Self-Taught Carb Lesson
I have a slightly modified '81 Firebird. The Q-jet I built for the engine runs way too rich-black smoke rich. I followed the "bible" of Q-jets by Cliff Ruggles, How to Build and Modify Q-jets, to the letter in selecting a good core (PN 17083234). Yes, I know it's off a Chevy and was originally calibrated for a 305/350, but it was the closest to the Edelbrock Quadrajet casting I could find.
I selected the "recipe" for a modified Q-jet from Mr. Ruggles book and modified it as follows: idle bypass air, 0.100 inch; lower and upper idle air bleeds, 0.070 inch; main air bleeds, 0.080 inch. This was done to try and get the engine enough air (pull off the brake booster and it idles up 1,000 rpm and leans out, but the idle screws have no effect, and I can close the throttle plates completely). It's not dripping fuel. Other mods were increasing the idle tubes to 0.036 inch. I did make a small boo-boo and accidently drilled the idle channel restrictions too large at 0.080 inch. I have 0.074-inch jets and 0.049-inch primary rods in the carb now, however, no matter what I try it is still too rich.
The engine is a '66 389, bored to 400 and running '68 #16 heads from a 400 (too much compression?) and an Edelbrock Performer dual-plane intake, as well as an Edelbrock Performer cam. It had a stock rebuild many moons ago and has stock 400 pistons, from I believe Speed-Pro, with four valve reliefs, an MSD box firing a HEI distributor, and an Edelbrock fuel pump (too much pressure?)
I am an ASE Master Tech with L1 and 20-plus years with Chrysler (sorry it's Chrysler, not GM) I came in as carbs were going out, so I didn't get to "play" with them much. We replaced carbs, as we rarely rebuilt them.
Any ideas? Did I screw up something? Would a different casting be better? If so, can you give me an idea which one to look for?
UPDATE: I solved the "mystery" when I rebuilt the carb. I had this and another older one apart. It was from '75 or '76 with the adjustment for the power piston in the well.
I bet you can guess what I did by accident when I rebushed the base plates-I mixed them up. While they look the same, when you very carefully examine them, there is a hole drilled through the base plate of the older one. It's just under the power piston, exposing it to full vacuum and pulling fuel from the power piston uncontrolled. The original base plate had the hole, but it was not drilled through, so the power piston gets its signal elsewhere.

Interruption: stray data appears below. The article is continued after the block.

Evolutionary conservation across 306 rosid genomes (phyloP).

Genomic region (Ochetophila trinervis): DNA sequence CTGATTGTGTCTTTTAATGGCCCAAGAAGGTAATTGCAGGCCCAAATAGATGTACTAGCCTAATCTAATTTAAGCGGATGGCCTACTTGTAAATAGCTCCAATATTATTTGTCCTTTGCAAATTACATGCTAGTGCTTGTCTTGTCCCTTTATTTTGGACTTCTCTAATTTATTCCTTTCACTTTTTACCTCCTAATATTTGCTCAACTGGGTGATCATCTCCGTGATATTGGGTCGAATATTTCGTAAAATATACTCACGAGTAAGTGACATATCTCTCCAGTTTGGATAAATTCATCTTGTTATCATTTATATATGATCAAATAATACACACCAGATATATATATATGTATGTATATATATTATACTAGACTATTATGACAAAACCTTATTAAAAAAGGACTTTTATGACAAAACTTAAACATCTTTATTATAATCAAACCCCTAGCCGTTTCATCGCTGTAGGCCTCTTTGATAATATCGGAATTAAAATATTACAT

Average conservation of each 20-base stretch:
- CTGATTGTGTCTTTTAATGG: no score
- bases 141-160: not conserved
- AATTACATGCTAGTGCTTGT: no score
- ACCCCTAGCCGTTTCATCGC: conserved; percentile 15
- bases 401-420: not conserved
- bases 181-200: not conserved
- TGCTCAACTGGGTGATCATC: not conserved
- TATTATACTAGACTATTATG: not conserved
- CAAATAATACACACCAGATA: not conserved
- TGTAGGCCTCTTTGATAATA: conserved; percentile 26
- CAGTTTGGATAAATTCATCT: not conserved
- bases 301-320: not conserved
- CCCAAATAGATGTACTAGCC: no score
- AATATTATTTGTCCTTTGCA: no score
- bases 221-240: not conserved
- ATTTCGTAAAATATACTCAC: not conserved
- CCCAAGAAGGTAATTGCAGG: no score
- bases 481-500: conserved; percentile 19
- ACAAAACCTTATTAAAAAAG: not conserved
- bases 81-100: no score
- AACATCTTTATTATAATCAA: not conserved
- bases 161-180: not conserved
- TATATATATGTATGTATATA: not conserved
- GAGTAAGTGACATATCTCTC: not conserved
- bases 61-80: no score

I do have one more question. How important is the cup that takes up space in the "well" to the left of the power piston? I don't remember my carb having one, but I can't find any definite answer on whether all had this or not. I still need to tune this carb and don't want any other "mysteries" to solve.
Rocky Rotella responds:
Don't feel as if you're the first to have jumbled Quadrajet parts. Any of us who've tinkered with them for any length of time have learned lessons the hard way-even if we don't wish to admit it!
When Rochester designed its Quadrajet carburetor, each unique casting was specifically calibrated to match the exact fuel/air requirements of a certain sized engine at every rpm point under every driving condition. Even though two Quadrajets sitting side-by-side might visually appear identical, they are in fact, very different. Each particular casting number has its own specific characteristics for a certain application, and you've found firsthand that subtle differences in Q-jet throttle bodies (or "base plates," as they are more commonly known) exist.
It isn't advisable to simply swap Quadajets around. I strongly feel it's when hobbyists try to install, for example, a Q-jet originally calibrated for a standard-performance 301ci engine onto a high-winding 474 stroker without proper modification that it lends to its negative reputation. We've had great success using any Quadrajet once properly modified for the combination, and it sounds as if you took the right approach, properly modifying yours prior to installation.
The black plastic cup you're asking about is one of those pieces that can be removed without worry. Its purpose is to fill the void that was left behind when the small altitude compensator known as an aneroid-metering rod was removed from the M4MV casting in the mid-'70s. I'm unaware of any negative issues resulting from its absence, and it actually increases float bowl capacity slightly, which may be enough to ward off fuel starvation in otherwise marginal conditions.
It sounds as if you have the carburetor operating as intended. If it's calibrated correctly, you'll find out just how versatile a Quadrajet can be. It can offer a smooth feel that mimics EFI under normal driving conditions yet provide you with the infamous "four-barrel moan" that hobbyists love.
Stuff A '76 455 In A '70 GTO
I have been a loyal subscriber to HPP since the early '80s. My '70 GTO convertible came with a 455 and has since been replaced with a 400. I have my hands on a 455 that came out of a '76 Grand Prix or Catalina. Will this engine work in my Goat (bellhousing and motor mounts)? Can I put on older heads, intake, and exhaust manifolds from a '70 series? Thanks!